The cyd-genes are not confined to a limited subset of (closely related) species of lactic acid bacteria. In fact, the cyd-genes are present in many species that together span the diversity-range found in lactic acid bacteria [34]. What is remarkable is that the cyd-genes are so consistently present (or absent) in all the (sequenced) strains of a certain species, as can be clearly seen for the members of the genus Streptococcus. This uniformity may be the result of a bias in the isolation of the strains from highly similar niches. We have, however, screened a large number of Lactobacillus plantarum and Lactococcus lactis strains that were isolated from a variety of both industrial and plant-sources (see the materials and methods section). In both cases the induction of respiration by addition of heme and menaquinone was highly uniform with only a few exceptions. We can conclude that respiration is characteristic trait for, at least, Lactococcus lactis and Lactobacillus plantarum.

The high throughput screening of 8000 insertion mutants of Lactococcus lactis revealed that a high proportion of the respiration-impaired mutants contained insertions in menaquinone-biosynthesis genes. This implies that such methods can be used to screen for menaquinone producers among lactic acid bacteria. Those lactic acid bacteria that are stimulated by heme alone are potential producers of menaquinones.

Roughly half of the sequenced lactic acid bacteria contain the cydABCD genes. We investigated whether such a distribution could best be explained by horizontal gene transfer or, alternatively, by gene loss. The phylogenetic tree, constructed with the cyd genes sequences (Fig 2) is highly similar to the canonical (16S rRNA) evolutionary tree. Thus all lactic acid bacteria group together in one separate branch, which indicates ancient origins of the bd-type cytochrome. The results presented here not only support the idea that the cyd genes were present in the common ancestor of lactic acid bacteria, but in fact of all Firmicutes. Thus gene loss events best explains the observed cyd-gene distribution amongst lactic acid bacteria, which is in line with their highly auxotrophic nature. Lactic acid bacteria as a group have a history of adaptation to nutrient rich food-environments and progressive gene-loss that was nicely visualised by Makarova et.al. [35]. A typical example of this process is the extensive gene decay (high abundance of pseudo-genes) in the yoghurt-bacterium Streptococcus thermophilus [36].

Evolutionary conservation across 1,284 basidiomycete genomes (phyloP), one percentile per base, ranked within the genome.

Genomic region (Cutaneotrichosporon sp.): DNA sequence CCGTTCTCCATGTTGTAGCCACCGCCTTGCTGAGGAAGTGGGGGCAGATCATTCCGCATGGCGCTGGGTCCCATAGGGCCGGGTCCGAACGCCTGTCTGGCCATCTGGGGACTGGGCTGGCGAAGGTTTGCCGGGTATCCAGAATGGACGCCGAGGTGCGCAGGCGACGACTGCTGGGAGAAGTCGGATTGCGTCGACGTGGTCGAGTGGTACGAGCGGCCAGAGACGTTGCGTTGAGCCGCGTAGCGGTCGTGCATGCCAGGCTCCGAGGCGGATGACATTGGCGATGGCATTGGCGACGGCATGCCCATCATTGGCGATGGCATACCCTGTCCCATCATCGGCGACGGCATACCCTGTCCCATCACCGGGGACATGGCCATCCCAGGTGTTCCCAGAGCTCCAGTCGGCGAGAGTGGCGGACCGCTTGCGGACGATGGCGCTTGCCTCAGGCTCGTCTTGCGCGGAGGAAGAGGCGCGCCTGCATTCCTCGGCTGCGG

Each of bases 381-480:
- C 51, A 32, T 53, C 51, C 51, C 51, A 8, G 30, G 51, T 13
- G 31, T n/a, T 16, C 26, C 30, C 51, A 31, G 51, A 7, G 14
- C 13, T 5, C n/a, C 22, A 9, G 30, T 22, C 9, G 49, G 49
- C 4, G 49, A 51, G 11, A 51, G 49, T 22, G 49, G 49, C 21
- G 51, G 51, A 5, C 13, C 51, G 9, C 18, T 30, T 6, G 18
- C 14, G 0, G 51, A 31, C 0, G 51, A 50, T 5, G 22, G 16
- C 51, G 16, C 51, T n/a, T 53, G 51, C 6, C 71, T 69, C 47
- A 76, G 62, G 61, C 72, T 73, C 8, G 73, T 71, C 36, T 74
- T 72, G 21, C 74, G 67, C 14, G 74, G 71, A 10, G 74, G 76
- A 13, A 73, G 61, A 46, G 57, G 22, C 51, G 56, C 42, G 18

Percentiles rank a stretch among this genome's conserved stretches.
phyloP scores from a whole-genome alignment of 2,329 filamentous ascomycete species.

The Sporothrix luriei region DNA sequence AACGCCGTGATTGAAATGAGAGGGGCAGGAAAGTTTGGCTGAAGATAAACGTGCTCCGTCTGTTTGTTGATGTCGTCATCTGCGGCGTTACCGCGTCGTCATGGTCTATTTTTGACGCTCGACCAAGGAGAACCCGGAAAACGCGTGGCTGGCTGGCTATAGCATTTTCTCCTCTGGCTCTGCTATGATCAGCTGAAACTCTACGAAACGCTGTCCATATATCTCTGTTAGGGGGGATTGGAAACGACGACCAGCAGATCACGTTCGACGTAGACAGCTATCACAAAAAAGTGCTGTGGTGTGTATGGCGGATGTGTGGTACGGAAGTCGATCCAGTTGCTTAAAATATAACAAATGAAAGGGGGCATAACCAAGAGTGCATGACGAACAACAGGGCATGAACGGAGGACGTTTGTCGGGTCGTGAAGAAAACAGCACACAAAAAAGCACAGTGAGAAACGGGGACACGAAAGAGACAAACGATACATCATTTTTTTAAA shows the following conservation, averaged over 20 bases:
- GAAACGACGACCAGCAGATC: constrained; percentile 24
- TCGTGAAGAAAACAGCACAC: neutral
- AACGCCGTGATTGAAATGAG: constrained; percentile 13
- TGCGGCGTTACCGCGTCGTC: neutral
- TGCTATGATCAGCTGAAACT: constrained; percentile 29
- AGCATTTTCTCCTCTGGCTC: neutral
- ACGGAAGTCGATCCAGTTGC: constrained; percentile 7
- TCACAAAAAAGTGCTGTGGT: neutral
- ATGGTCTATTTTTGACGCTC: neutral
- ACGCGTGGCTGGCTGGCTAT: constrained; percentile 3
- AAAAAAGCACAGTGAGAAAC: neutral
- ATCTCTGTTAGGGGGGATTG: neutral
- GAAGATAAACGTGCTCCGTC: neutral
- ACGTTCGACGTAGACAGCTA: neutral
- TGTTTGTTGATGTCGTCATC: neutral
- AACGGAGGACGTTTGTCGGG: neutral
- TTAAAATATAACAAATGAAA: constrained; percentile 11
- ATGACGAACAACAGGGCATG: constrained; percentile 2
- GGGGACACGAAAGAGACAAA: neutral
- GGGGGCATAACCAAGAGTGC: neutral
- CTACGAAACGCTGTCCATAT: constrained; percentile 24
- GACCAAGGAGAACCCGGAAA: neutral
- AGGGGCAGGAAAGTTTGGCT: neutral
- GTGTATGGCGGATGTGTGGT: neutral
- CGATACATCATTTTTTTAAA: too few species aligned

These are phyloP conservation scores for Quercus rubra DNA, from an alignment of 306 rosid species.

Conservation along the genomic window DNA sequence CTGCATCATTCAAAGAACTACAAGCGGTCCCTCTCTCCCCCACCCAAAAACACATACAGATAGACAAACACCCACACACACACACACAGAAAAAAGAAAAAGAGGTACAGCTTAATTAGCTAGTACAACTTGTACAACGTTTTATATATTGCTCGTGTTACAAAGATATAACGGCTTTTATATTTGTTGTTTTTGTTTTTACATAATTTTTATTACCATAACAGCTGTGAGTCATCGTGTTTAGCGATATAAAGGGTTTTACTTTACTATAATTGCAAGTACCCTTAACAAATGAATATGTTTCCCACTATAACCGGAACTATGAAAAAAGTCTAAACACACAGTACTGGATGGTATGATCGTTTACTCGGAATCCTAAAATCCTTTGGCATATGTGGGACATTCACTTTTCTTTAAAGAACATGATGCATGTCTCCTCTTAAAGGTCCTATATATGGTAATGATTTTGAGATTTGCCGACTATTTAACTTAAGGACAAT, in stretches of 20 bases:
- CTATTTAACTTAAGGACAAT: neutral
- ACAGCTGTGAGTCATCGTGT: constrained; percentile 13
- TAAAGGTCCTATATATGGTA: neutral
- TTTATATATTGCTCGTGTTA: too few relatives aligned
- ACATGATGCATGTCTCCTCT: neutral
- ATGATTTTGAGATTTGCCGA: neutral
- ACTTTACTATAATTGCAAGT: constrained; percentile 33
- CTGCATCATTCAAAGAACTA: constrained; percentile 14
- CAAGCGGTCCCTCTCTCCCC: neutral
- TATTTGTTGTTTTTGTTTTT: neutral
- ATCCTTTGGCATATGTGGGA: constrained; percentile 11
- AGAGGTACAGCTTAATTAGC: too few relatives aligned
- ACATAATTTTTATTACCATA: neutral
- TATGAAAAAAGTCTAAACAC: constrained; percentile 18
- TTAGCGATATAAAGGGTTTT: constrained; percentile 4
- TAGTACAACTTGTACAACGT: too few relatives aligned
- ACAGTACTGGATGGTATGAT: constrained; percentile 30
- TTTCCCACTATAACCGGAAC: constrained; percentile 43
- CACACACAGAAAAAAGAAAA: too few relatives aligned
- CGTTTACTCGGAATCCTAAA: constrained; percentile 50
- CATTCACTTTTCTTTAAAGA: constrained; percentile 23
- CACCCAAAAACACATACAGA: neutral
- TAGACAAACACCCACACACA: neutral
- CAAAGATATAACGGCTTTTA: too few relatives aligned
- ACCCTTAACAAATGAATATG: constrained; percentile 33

(Mena)quinones are best known as cofactors of bacterial respiratory chains, shuttling electrons from dehydrogenases to the terminal oxidase. Menaquinone production in anaerobic, non-heme supplemented conditions have been reported in literature before for other Lactococcus lactis strains and Leuconostoc sp. [10]. Several groups have proposed an additional role of menaquinones in offering protection against oxidative stress [37, 38]. Recently it has been shown that quinones of Lactococcus lactis can reduce metal-ions such as Fe3+ and Cu2+, which may facilitate their assimilation [39]. Still, contrary to expectations when Lactococcus lactis was grown aerobically (both with and without heme), the total amount of menaquinones produced was almost two-fold lower compared with anaerobic conditions. Furthermore we observed that aerobic cultivation induces an altered composition of the menaquinone pool, with a shift towards menaquinones with more 9–10 isoprenoid residues in their side-chain. This study reports that respiration in several lactic acid bacteria can be induced by a combination of heme and vitamin K2(4) (with four isoprenoid residues). It is thus not known what function the observed shift, in the composition of the menaquinone-pool to menaquinones with a longer side-chain length, serves in these bacteria. In humans, however, menaquinones with longer side-chain remain detectable for longer times in the blood stream and may form a more available source of vitamin K2 [40]. Therefore, induction of the production of menaquinone with longer side-chains by lactic acid bacteria may better fulfil human vitamin K2 requirements. The function of menaquinones, in the (anaerobic) metabolism of Lactococcus lactis, is unclear. For example, the various menaquinone mutants of Lactococcus lactis grew well anaerobically and aerobically (data not shown). In fact many species of lactic acid bacteria grow well both anaerobically as aerobically, although not all of these produce menaquinones. Since, lactic acid bacteria do not depend on menaquinone for growth they make ideal organisms to study the impact of the menaquinones, with various side-chain lengths, on (respiratory) metabolism.

This work has revealed that a number of known lactic acid bacteria are potential respirators which, as in the case of Lactococcus lactis, could be targeted for future industrial exploitation.

Declarations

Acknowledgements

We wish to acknowledge Jan Hoolwerf for the 16S rRNA verification of many of the lactic acid bacterial species used in this work. The Kluyver Centre is financially supported by the Netherlands Genomics Initiative (NGI).

Authors’ Affiliations

(1)
TI food & Nutrition, Kluyver Centre for Genomics of Industrial Fermentation
(2)
Wageningen University and Research Centre, Laboratory of Microbiology
(3)
Campina Innovation
(4)
NIZO food research

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© Brooijmans et al; licensee BioMed Central Ltd. 2009

This article is published under license to BioMed Central Ltd. This is an Open Access article distributed under the terms of the Creative Commons Attribution License (http://creativecommons.org/licenses/by/2.0), which permits unrestricted use, distribution, and reproduction in any medium, provided the original work is properly cited.